History of the Clan in North America

Documenting the history of the Clan in North America from the time of the Highland Clearances until the present should really be considered a collection of short stories. There were numerous ports of call in the Americas, most notably Prince Edward Island, St Johns, New Brunswick, Nova Scotia, New York City, and many more which Scots made their entry.  

The Jacobite Risings forced the government of Great Britain to take harsh action against the Clan system of Scotland and in 1747 Parliament passed the Act of Proscription.  The Act prohibted the Gaelic language as well as highland clothing such as the kilt or any tartan used to make a coat or trowsers.  It also disarmed the highlanders of all weapons  - an action which would be remembered when the 2nd Amendment of the Bill of Rights to the US Constitution was drafted in March of 1789, as there were many of Scottish heritage at the convention.  There were other situations which changed the world of the Highlanders forever such as the Crofters Act which was passed after the period of the Highland Clearances.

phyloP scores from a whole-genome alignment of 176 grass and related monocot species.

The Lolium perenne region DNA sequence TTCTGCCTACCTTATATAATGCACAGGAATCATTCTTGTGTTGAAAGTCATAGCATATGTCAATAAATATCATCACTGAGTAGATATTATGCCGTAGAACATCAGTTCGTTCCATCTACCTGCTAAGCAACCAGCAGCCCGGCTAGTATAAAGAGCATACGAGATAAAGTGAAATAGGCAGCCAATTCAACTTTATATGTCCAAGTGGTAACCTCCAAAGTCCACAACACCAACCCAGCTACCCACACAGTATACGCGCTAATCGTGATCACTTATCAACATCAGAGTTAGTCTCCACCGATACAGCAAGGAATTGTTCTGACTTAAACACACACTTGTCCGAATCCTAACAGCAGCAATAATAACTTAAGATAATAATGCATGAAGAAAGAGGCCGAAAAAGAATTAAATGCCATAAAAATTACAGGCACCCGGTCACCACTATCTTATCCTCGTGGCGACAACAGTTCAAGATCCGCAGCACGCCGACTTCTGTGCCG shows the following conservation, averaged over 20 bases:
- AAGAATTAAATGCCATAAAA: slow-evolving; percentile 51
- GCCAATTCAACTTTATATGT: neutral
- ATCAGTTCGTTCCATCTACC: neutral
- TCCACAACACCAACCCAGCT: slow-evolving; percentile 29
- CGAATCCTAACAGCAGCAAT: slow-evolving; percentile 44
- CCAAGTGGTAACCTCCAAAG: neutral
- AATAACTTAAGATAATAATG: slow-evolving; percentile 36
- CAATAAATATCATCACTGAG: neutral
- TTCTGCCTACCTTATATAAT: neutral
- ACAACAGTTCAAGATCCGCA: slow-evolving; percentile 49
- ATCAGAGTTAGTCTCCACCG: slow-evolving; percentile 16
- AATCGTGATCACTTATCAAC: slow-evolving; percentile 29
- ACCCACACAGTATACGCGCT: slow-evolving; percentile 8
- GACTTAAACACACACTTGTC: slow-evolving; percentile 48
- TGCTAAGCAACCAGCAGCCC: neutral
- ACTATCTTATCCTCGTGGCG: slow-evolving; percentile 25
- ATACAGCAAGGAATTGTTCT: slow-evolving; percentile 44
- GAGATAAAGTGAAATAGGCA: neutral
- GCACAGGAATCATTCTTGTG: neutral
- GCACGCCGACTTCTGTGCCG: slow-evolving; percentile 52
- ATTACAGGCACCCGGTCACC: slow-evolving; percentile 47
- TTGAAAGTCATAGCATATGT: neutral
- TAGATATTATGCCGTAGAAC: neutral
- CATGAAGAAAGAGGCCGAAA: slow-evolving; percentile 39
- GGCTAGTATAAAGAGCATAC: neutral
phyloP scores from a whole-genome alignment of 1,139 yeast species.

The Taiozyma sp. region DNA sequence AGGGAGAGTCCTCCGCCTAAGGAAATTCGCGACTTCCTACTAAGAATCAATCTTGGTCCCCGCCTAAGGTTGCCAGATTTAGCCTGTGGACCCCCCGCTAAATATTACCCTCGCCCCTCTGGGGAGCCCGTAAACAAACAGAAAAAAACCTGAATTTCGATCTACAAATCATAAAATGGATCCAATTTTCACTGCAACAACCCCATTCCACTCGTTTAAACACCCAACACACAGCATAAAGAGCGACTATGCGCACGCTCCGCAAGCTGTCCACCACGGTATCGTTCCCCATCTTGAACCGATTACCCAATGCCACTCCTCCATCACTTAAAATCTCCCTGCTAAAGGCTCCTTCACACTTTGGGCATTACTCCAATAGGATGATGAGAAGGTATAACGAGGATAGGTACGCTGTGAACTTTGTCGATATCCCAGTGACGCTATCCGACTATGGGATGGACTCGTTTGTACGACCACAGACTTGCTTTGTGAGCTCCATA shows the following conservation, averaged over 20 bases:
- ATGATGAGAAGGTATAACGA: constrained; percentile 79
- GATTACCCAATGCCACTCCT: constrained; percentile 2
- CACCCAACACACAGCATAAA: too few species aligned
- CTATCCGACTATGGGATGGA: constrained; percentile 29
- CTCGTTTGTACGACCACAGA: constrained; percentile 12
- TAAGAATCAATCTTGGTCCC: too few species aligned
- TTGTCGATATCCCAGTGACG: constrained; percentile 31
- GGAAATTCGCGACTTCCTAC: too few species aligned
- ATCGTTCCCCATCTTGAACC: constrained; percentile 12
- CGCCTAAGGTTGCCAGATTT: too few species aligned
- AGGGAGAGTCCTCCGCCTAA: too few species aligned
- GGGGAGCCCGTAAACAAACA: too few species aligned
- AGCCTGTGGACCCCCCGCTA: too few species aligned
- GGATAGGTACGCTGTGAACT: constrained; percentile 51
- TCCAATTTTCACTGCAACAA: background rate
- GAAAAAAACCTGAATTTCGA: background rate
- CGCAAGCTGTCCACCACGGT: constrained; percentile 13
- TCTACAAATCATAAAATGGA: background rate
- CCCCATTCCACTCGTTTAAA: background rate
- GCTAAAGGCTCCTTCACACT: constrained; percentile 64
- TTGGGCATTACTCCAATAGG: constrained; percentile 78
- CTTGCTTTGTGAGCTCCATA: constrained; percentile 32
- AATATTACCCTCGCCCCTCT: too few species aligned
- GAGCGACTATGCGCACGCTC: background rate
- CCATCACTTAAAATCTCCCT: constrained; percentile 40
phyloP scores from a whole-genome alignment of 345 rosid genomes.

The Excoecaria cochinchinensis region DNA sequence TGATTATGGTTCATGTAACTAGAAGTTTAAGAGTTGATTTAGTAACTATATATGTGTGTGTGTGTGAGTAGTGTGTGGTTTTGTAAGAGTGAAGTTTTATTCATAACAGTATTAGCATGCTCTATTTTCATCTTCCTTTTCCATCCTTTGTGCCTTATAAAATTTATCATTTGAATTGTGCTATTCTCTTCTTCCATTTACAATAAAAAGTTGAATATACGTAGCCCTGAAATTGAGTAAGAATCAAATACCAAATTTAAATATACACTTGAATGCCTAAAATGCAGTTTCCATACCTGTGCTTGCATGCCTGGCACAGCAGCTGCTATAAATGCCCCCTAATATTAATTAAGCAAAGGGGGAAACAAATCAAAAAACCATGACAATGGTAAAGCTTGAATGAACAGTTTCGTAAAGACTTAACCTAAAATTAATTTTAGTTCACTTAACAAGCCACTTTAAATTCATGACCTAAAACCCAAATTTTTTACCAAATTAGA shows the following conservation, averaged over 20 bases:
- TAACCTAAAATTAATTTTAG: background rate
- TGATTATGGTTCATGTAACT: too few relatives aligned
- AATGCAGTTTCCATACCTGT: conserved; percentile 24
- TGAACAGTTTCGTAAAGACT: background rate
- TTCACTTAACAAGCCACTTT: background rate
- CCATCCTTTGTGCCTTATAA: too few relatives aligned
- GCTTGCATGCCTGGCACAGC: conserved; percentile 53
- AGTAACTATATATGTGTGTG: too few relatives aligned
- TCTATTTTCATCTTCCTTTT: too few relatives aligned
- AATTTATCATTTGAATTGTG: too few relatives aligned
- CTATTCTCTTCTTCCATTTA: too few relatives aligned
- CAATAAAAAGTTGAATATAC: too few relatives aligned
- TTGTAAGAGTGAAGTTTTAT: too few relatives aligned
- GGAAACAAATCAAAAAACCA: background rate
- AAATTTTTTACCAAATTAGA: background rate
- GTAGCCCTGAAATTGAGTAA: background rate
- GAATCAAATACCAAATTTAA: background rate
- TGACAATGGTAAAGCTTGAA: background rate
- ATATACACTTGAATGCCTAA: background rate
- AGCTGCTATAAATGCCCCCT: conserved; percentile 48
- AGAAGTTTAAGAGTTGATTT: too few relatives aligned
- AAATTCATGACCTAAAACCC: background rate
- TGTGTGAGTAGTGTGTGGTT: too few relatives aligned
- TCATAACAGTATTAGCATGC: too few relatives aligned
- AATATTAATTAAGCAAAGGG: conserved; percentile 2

Many families made a stop in Northern Ireland for a period before moving into the vast Scottish diaspora in the United States, Canada, Australia and New Zealand. These should not be confused with those people known in the United States as Ulster Scots or Scots-Irish, who were initially lowland Scots transplanted by the Crown into Ulster.  Regardless, the role of the Scottish emmigrant in the building of the New World has left many marks. Scots in the 13 Colonies supported the Revolutionary cause with great vigor. Many people within Appalachia are proud descendents of these Scottish settlers who claimed the hills and mountains from Pennsylvania to Alabama - a reminder of their once coveted highland home.

The Last of the Clan
Oil on canvas by Thomas Faed, 1865 
Source: MacDonald Family Letters 

In 1803, over 100 Nicolsons boarded one of three ships to make the voyage across the Atlantic.  Lord Selkirk's Highland settlers departed Portree Harbor in July 1803 and arrived at Orwell Bay, Prince Edward Island on 7 August 1803. Thomas Douglas, 5th Earl of Selkirk was responsible for establishing settlements as far West as Manitoba, while two voyagers, Duncan and Katherine McNicoll moved into Quebec. Clan member Guy McNicoll has provided a most excellent history concering Duncan and Katherine and their many descendents at the Clan McNicoll Québec site.  





Here are just a few articles, provided by Clan members which build the real story of Clan MacNicol in North America.